Charles learned the rich history of Britain, including the legends of King Arthur, William Wallace, and other heroes, as a child. Books on Nelson and by Winston Churchill were always at hand. Their many trips to England gave them the opportunity to spend time in villages and the countryside, where there'a different viewpoint from that of the large cities. Their travels are at the heart of the series they began ten years ago.

Charles's love of history led him to a study of some of the wars that shape it: the American Civil War, WWI and WWII. He enjoys all things nautical, has an international collection of seashells, and has sailed most of his life. Golf is still a hobby that can be both friend and foe. And sports in general are enthusiasms. Charles had a career as a business consultant. This experience gave him an understanding of going to troubled places where no one was glad to see him arrive. This was excellent training for Rutledge's reception as he tries to find a killer in spite of local resistance.

Caroline has always been a great reader and enjoyed reading aloud, especially poetry that told a story. The Highwayman was one of her early favorites. Her wars are WWI, the Boer War, and the English Civil War, with a sneaking appreciation of the Wars of the Roses as well. When she's not writing, she's traveling the world, gardening, or painting in oils. Her background in international affairs backs up her interest in world events, and she's also a sports fan, an enthusiastic follower of her favorite teams in baseball and pro football. She loves the sea, but is a poor sailor. (Charles inherited his iron stomach from his father.) Still, she has never met a beach she didn't like.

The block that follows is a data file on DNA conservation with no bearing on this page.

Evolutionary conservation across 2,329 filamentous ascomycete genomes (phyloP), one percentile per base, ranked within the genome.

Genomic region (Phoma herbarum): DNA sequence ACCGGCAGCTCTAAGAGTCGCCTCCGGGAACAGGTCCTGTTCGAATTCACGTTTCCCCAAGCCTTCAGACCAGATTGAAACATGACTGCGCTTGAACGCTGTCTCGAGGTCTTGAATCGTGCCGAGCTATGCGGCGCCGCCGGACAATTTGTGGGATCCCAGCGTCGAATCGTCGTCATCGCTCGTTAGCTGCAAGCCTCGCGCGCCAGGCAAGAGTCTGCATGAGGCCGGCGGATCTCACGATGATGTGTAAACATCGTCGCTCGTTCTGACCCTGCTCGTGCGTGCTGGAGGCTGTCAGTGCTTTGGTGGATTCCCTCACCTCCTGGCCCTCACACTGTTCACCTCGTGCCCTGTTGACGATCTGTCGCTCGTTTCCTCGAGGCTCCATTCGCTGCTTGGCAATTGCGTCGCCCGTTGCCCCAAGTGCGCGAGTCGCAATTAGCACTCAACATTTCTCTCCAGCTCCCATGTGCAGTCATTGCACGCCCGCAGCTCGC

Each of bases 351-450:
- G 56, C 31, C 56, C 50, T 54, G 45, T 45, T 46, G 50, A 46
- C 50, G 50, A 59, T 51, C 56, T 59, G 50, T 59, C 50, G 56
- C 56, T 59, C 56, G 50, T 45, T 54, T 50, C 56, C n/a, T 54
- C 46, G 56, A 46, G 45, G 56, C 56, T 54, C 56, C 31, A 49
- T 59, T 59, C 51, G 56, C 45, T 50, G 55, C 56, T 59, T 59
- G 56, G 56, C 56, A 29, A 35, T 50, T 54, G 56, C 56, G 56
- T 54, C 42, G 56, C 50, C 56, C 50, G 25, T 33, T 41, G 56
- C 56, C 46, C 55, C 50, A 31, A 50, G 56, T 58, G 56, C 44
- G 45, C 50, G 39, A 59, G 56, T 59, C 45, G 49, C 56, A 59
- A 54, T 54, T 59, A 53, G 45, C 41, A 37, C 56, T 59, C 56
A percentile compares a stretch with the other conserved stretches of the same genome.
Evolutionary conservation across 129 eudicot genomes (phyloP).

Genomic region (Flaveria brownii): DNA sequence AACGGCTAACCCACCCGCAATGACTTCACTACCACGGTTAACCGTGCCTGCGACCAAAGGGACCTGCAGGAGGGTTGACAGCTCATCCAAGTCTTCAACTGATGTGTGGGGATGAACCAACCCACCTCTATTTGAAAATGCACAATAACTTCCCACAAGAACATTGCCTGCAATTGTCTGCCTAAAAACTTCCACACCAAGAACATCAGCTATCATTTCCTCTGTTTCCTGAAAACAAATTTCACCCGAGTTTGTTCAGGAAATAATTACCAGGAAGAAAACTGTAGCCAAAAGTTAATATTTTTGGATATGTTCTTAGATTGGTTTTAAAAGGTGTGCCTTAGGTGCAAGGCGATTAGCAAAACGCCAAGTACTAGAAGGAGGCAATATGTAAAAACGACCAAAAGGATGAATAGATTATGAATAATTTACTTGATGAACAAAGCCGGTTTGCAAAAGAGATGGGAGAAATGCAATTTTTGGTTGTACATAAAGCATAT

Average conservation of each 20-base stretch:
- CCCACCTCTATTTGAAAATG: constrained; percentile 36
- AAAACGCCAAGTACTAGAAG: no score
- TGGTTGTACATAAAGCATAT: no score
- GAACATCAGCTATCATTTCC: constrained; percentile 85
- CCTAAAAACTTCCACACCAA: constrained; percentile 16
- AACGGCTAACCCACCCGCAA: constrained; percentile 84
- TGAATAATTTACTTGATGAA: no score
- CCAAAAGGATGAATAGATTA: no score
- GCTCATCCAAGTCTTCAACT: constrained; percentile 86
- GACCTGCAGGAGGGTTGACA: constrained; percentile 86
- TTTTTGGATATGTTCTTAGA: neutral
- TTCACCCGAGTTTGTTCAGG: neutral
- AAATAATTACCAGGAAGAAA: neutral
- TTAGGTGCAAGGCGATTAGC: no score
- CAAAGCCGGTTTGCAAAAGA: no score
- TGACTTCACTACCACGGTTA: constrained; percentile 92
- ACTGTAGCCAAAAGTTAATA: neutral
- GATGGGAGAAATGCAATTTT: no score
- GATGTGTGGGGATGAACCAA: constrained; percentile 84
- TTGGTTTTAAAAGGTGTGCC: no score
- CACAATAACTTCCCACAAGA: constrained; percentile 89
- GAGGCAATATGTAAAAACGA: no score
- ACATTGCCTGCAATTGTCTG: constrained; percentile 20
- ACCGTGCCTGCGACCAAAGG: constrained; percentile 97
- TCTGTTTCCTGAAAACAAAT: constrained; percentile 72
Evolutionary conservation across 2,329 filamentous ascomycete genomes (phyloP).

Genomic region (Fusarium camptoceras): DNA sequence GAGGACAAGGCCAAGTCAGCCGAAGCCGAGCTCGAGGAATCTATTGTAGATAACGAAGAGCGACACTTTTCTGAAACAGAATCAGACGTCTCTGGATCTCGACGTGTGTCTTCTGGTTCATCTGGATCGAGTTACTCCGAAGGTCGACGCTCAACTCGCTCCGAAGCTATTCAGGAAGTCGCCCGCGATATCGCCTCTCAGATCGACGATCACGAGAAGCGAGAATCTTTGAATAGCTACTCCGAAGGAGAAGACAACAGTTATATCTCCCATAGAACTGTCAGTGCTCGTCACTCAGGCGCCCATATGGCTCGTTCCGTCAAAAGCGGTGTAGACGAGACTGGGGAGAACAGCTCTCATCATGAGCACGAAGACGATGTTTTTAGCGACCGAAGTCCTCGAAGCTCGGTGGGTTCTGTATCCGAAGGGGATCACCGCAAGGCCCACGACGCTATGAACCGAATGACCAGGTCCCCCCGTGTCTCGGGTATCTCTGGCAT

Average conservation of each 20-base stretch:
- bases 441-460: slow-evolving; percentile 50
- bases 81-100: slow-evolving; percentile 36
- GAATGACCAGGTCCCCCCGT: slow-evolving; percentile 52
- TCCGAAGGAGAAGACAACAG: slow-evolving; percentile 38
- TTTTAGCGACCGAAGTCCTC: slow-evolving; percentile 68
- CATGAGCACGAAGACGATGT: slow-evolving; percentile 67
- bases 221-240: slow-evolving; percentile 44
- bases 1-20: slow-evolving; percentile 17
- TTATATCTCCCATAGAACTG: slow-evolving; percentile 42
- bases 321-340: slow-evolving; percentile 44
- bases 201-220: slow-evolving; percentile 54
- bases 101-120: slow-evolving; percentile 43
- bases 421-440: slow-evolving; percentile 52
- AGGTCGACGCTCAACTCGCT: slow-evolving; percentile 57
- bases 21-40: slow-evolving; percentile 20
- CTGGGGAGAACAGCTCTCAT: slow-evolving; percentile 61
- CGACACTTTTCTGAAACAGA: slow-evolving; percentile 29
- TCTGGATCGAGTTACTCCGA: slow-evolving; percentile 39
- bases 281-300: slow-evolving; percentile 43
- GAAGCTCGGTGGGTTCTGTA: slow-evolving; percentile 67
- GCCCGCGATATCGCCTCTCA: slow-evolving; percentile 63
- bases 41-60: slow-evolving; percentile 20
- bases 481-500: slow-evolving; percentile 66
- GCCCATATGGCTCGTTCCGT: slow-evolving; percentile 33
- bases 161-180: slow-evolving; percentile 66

Both Caroline and Charles share a love of animals, and family pets have always been rescues. There was once a lizard named Schnickelfritz. Don't ask.

Writing together is a challenge, and both enjoy giving the other a hard time. The famous quote is that in revenge, Charles crashes Caroline's computer, and Caroline crashes his parties. Will they survive to write more novels together? Stay tuned! Their father/husband is holding the bets.

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Most Helpful Customer Reviews

67 of 70 people found the following review helpful By Esther Schindler TOP 500 REVIEWERVINE VOICE on August 14, 2010
Format: Hardcover Vine Customer Review of Free Product ( What's this? )
Sometimes, if you interrupt me while I'm reading a book to ask how I like it, I'll respond, "Oh, it's good," in a quiet sort of 4-star way. But then I'll tell you to shut up because I'm busy reading. And then I stay up late, way past my bed-time, to finish the book. I realize only after I'm done that this is a 5-star book. That pretty well describes my response to An Impartial Witness. It's really, really good, but not in a manner to make me shout aloud.

The back cover suggests that this book will appeal to those who like Jacqueline Winspear's novels -- and I can see why. In both cases, the protagonist is a World War I nurse who gets involved in solving a mystery. Winspear's heroine is (or rather becomes) a professional detective, though. This Bess Crawford novel would be considered a "cozy mystery" but for the historical setting.

Bess has nursed an aircraft pilot for quite a while after he was severely burned in France; the man held onto a photo of his wife to give him hope. Right after delivering the pilot to longer-term care back in England, Bess sees the wife crying all over a serviceman at the train station. The woman is distraught enough that Bess runs after her, to no avail. But soon thereafter, she learns that the pilot's wife was murdered that night. Thus she becomes involved in finding out who did it...

The mystery is a good one (though I confess I solved some of the plot points before Bess did) and obviously, given my sleepiness this morning, held my interest all the way through. But what makes this book so enjoyable is the writing style (which is gentle, even when describing a war scene), entirely plausible characters (even the obnoxious ones), and the historical detail that brings the era to life.